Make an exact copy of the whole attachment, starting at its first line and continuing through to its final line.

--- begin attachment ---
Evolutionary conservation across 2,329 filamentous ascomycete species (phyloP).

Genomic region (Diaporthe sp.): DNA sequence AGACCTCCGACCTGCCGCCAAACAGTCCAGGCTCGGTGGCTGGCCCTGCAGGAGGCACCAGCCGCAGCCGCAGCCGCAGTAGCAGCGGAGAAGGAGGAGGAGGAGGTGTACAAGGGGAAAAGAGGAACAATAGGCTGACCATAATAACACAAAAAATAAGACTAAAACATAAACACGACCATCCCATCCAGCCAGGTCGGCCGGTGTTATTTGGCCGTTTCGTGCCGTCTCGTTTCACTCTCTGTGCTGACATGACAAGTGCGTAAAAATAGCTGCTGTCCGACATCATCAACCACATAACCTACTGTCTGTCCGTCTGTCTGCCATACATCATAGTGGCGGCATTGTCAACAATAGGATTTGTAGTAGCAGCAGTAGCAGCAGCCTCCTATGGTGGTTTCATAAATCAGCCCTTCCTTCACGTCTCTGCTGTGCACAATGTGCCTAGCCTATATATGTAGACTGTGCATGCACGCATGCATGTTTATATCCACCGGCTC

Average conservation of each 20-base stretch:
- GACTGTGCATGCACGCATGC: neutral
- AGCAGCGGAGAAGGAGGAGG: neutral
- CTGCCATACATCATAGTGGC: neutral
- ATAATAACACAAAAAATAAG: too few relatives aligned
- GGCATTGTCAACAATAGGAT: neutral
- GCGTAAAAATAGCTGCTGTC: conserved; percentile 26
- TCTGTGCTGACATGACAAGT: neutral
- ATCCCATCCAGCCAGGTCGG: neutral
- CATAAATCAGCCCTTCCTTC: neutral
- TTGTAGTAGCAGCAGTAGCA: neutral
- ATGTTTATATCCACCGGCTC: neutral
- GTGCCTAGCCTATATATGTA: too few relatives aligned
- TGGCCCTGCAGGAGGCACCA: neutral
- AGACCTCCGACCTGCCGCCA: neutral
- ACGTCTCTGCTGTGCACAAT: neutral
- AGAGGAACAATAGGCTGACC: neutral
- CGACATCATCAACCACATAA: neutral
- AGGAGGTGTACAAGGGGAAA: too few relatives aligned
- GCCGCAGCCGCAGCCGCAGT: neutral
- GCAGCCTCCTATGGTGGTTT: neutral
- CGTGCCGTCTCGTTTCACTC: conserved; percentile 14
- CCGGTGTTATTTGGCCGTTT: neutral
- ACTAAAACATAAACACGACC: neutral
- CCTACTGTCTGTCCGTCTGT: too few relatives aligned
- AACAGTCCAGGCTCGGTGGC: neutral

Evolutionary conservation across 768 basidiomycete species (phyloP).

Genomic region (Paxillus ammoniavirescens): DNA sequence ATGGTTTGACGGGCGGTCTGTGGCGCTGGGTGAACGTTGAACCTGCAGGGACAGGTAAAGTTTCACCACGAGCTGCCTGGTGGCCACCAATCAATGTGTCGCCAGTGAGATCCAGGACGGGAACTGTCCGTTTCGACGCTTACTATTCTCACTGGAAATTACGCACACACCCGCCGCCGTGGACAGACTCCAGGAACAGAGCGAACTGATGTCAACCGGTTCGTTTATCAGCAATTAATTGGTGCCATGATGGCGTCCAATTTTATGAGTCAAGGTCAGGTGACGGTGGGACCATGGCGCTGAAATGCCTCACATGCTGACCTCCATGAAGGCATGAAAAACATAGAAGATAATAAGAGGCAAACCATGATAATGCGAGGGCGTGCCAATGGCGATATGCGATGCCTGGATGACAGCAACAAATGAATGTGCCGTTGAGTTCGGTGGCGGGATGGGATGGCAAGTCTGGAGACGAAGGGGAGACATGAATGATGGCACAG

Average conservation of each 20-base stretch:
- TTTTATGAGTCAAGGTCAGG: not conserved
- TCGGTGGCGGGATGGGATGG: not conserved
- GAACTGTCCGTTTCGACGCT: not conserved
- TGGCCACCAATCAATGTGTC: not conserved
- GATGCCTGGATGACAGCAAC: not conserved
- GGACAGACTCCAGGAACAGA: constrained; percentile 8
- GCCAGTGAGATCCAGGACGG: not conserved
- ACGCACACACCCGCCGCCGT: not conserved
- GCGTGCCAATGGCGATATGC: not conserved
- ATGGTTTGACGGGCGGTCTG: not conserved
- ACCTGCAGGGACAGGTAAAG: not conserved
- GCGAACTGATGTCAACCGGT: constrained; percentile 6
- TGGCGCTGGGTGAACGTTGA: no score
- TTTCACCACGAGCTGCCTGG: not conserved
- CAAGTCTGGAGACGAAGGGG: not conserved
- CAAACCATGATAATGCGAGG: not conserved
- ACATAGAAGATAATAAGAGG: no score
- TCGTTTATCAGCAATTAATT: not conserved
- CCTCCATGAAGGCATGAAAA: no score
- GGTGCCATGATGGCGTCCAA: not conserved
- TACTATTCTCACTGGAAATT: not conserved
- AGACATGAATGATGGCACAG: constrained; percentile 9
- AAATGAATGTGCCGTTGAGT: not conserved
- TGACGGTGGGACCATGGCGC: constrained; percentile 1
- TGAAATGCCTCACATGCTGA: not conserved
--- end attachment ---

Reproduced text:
Evolutionary conservation across 2,329 filamentous ascomycete species (phyloP).

Genomic region (Diaporthe sp.): DNA sequence AGACCTCCGACCTGCCGCCAAACAGTCCAGGCTCGGTGGCTGGCCCTGCAGGAGGCACCAGCCGCAGCCGCAGCCGCAGTAGCAGCGGAGAAGGAGGAGGAGGAGGTGTACAAGGGGAAAAGAGGAACAATAGGCTGACCATAATAACACAAAAAATAAGACTAAAACATAAACACGACCATCCCATCCAGCCAGGTCGGCCGGTGTTATTTGGCCGTTTCGTGCCGTCTCGTTTCACTCTCTGTGCTGACATGACAAGTGCGTAAAAATAGCTGCTGTCCGACATCATCAACCACATAACCTACTGTCTGTCCGTCTGTCTGCCATACATCATAGTGGCGGCATTGTCAACAATAGGATTTGTAGTAGCAGCAGTAGCAGCAGCCTCCTATGGTGGTTTCATAAATCAGCCCTTCCTTCACGTCTCTGCTGTGCACAATGTGCCTAGCCTATATATGTAGACTGTGCATGCACGCATGCATGTTTATATCCACCGGCTC

Average conservation of each 20-base stretch:
- GACTGTGCATGCACGCATGC: neutral
- AGCAGCGGAGAAGGAGGAGG: neutral
- CTGCCATACATCATAGTGGC: neutral
- ATAATAACACAAAAAATAAG: too few relatives aligned
- GGCATTGTCAACAATAGGAT: neutral
- GCGTAAAAATAGCTGCTGTC: conserved; percentile 26
- TCTGTGCTGACATGACAAGT: neutral
- ATCCCATCCAGCCAGGTCGG: neutral
- CATAAATCAGCCCTTCCTTC: neutral
- TTGTAGTAGCAGCAGTAGCA: neutral
- ATGTTTATATCCACCGGCTC: neutral
- GTGCCTAGCCTATATATGTA: too few relatives aligned
- TGGCCCTGCAGGAGGCACCA: neutral
- AGACCTCCGACCTGCCGCCA: neutral
- ACGTCTCTGCTGTGCACAAT: neutral
- AGAGGAACAATAGGCTGACC: neutral
- CGACATCATCAACCACATAA: neutral
- AGGAGGTGTACAAGGGGAAA: too few relatives aligned
- GCCGCAGCCGCAGCCGCAGT: neutral
- GCAGCCTCCTATGGTGGTTT: neutral
- CGTGCCGTCTCGTTTCACTC: conserved; percentile 14
- CCGGTGTTATTTGGCCGTTT: neutral
- ACTAAAACATAAACACGACC: neutral
- CCTACTGTCTGTCCGTCTGT: too few relatives aligned
- AACAGTCCAGGCTCGGTGGC: neutral

Evolutionary conservation across 768 basidiomycete species (phyloP).

Genomic region (Paxillus ammoniavirescens): DNA sequence ATGGTTTGACGGGCGGTCTGTGGCGCTGGGTGAACGTTGAACCTGCAGGGACAGGTAAAGTTTCACCACGAGCTGCCTGGTGGCCACCAATCAATGTGTCGCCAGTGAGATCCAGGACGGGAACTGTCCGTTTCGACGCTTACTATTCTCACTGGAAATTACGCACACACCCGCCGCCGTGGACAGACTCCAGGAACAGAGCGAACTGATGTCAACCGGTTCGTTTATCAGCAATTAATTGGTGCCATGATGGCGTCCAATTTTATGAGTCAAGGTCAGGTGACGGTGGGACCATGGCGCTGAAATGCCTCACATGCTGACCTCCATGAAGGCATGAAAAACATAGAAGATAATAAGAGGCAAACCATGATAATGCGAGGGCGTGCCAATGGCGATATGCGATGCCTGGATGACAGCAACAAATGAATGTGCCGTTGAGTTCGGTGGCGGGATGGGATGGCAAGTCTGGAGACGAAGGGGAGACATGAATGATGGCACAG

Average conservation of each 20-base stretch:
- TTTTATGAGTCAAGGTCAGG: not conserved
- TCGGTGGCGGGATGGGATGG: not conserved
- GAACTGTCCGTTTCGACGCT: not conserved
- TGGCCACCAATCAATGTGTC: not conserved
- GATGCCTGGATGACAGCAAC: not conserved
- GGACAGACTCCAGGAACAGA: constrained; percentile 8
- GCCAGTGAGATCCAGGACGG: not conserved
- ACGCACACACCCGCCGCCGT: not conserved
- GCGTGCCAATGGCGATATGC: not conserved
- ATGGTTTGACGGGCGGTCTG: not conserved
- ACCTGCAGGGACAGGTAAAG: not conserved
- GCGAACTGATGTCAACCGGT: constrained; percentile 6
- TGGCGCTGGGTGAACGTTGA: no score
- TTTCACCACGAGCTGCCTGG: not conserved
- CAAGTCTGGAGACGAAGGGG: not conserved
- CAAACCATGATAATGCGAGG: not conserved
- ACATAGAAGATAATAAGAGG: no score
- TCGTTTATCAGCAATTAATT: not conserved
- CCTCCATGAAGGCATGAAAA: no score
- GGTGCCATGATGGCGTCCAA: not conserved
- TACTATTCTCACTGGAAATT: not conserved
- AGACATGAATGATGGCACAG: constrained; percentile 9
- AAATGAATGTGCCGTTGAGT: not conserved
- TGACGGTGGGACCATGGCGC: constrained; percentile 1
- TGAAATGCCTCACATGCTGA: not conserved